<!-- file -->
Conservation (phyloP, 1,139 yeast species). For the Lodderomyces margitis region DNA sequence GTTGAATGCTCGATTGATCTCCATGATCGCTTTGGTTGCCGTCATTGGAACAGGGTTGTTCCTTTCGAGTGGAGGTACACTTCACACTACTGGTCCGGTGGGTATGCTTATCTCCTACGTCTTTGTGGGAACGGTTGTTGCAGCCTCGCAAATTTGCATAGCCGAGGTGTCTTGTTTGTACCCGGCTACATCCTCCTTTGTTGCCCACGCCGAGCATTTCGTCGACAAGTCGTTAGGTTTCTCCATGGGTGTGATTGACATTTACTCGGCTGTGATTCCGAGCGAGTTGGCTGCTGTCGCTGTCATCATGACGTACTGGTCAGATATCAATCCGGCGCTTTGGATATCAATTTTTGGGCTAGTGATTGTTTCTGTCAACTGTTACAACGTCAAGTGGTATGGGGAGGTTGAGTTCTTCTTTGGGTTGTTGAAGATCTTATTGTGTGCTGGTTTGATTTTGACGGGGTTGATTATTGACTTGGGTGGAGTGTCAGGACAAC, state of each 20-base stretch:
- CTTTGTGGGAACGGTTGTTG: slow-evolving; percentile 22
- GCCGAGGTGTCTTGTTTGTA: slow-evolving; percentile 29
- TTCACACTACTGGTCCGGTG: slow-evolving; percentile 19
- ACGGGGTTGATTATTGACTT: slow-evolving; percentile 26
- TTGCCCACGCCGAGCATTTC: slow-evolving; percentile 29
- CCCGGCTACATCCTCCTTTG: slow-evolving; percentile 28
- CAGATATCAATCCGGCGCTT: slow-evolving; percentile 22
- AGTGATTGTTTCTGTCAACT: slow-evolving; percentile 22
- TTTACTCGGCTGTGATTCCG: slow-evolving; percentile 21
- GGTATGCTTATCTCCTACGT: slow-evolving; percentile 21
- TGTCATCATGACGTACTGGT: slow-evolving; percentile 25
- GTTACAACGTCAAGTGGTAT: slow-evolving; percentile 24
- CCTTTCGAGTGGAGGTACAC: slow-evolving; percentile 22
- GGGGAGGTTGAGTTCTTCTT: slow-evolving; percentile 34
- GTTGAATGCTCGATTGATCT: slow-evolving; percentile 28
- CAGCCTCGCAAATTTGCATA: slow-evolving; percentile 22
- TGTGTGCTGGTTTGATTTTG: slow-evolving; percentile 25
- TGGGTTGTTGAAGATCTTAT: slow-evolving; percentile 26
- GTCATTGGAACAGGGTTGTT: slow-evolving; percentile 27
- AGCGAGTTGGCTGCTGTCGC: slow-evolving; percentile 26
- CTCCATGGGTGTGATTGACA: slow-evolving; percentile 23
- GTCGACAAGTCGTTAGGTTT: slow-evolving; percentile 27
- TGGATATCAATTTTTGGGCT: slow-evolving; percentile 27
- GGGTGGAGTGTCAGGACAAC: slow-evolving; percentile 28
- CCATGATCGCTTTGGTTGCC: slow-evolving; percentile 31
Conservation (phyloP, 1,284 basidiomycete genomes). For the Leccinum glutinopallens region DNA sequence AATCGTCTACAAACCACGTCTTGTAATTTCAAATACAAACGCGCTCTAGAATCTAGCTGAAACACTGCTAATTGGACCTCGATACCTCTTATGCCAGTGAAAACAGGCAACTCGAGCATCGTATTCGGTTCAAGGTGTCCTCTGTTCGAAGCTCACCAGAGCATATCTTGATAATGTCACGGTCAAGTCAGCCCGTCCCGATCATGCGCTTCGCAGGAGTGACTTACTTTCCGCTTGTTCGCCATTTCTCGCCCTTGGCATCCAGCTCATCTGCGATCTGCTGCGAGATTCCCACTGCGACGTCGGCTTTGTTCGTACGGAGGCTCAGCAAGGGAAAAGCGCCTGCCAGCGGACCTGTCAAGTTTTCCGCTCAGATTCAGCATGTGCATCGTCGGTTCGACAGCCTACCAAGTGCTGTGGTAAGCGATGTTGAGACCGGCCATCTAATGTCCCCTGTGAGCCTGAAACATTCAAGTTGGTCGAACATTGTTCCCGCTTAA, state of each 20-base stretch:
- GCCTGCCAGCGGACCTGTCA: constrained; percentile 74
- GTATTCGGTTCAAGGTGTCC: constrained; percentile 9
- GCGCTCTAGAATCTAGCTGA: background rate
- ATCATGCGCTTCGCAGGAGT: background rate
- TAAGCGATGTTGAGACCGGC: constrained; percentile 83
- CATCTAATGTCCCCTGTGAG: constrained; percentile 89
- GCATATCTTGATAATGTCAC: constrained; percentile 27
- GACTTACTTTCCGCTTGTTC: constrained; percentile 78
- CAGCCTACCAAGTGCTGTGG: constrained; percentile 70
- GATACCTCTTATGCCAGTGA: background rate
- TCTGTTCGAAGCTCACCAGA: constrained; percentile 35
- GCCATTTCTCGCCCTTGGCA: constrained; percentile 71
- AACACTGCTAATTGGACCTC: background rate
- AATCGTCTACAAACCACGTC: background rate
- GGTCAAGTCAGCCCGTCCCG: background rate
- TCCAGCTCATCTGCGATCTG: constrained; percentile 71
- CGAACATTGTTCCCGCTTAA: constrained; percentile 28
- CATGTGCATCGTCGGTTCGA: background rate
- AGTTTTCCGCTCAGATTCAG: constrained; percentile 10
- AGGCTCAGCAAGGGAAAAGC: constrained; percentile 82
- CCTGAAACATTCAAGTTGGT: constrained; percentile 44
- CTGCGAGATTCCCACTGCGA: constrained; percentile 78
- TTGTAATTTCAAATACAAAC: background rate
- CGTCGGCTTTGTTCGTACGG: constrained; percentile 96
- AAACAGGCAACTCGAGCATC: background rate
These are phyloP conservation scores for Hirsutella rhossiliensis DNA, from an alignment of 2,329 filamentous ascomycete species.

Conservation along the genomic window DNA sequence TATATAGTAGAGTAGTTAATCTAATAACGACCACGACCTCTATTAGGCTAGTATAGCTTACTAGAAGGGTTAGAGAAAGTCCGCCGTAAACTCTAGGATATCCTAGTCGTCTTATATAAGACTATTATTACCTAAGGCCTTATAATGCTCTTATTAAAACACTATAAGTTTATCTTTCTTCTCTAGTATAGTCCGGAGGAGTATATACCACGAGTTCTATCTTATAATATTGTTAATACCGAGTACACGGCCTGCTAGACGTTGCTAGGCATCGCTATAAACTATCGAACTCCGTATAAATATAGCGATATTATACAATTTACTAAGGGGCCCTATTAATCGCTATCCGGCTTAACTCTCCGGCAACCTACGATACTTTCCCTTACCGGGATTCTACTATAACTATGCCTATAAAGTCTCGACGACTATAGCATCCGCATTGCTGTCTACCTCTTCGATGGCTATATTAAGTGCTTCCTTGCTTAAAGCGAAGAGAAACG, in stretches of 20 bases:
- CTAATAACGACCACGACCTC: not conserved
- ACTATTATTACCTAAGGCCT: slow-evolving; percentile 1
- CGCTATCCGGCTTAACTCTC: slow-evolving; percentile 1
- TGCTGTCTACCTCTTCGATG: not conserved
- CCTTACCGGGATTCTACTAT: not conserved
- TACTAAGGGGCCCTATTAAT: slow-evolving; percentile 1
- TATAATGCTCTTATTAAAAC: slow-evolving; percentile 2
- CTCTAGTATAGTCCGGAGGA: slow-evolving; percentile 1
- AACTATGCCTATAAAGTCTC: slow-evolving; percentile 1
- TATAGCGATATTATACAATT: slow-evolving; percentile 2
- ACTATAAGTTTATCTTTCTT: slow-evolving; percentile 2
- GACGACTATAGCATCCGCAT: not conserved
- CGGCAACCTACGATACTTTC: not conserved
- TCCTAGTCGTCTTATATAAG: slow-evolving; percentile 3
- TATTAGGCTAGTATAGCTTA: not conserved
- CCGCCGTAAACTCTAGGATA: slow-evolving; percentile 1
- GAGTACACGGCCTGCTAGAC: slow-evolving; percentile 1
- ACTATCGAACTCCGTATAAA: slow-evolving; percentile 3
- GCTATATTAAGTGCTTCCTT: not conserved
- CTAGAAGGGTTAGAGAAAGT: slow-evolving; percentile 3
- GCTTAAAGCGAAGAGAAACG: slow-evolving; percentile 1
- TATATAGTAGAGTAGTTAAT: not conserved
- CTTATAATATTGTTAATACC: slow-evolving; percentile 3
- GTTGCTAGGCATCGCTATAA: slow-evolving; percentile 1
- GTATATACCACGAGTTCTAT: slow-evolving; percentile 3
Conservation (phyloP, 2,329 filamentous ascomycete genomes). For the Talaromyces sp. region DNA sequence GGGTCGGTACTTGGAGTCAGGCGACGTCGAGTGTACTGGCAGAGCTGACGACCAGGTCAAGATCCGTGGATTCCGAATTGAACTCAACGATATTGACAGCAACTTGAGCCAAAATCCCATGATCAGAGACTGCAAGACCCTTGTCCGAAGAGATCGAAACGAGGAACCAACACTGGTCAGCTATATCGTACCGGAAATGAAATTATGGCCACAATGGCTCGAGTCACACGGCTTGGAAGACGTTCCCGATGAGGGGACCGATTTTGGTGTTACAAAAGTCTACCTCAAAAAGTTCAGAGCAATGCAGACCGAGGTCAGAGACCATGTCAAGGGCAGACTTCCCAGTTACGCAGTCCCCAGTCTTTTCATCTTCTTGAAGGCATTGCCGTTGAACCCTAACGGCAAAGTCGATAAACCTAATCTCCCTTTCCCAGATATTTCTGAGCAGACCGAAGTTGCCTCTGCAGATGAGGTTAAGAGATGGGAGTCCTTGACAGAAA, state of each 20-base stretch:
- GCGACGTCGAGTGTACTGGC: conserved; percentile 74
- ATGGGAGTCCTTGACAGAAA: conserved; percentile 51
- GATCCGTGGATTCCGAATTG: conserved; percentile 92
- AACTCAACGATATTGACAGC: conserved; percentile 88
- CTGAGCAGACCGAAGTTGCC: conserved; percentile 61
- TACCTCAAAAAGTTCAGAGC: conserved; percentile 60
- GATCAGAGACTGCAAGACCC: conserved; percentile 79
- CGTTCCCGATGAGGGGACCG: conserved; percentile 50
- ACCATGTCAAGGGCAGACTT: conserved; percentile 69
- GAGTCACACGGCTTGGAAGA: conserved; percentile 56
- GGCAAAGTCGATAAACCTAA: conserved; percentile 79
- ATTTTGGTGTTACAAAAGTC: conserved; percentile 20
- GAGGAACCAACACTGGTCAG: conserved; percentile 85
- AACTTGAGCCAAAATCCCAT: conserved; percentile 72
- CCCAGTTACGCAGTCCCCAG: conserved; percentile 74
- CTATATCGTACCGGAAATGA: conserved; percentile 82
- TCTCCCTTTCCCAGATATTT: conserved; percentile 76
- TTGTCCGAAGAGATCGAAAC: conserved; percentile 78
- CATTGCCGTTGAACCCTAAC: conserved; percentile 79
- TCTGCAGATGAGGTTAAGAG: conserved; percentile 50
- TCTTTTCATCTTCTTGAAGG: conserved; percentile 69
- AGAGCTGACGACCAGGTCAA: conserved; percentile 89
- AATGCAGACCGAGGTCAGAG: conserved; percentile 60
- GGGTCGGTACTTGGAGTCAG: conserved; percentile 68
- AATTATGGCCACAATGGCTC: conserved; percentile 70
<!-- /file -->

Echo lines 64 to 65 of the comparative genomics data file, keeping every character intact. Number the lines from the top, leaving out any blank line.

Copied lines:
- TATAGCGATATTATACAATT: slow-evolving; percentile 2
- ACTATAAGTTTATCTTTCTT: slow-evolving; percentile 2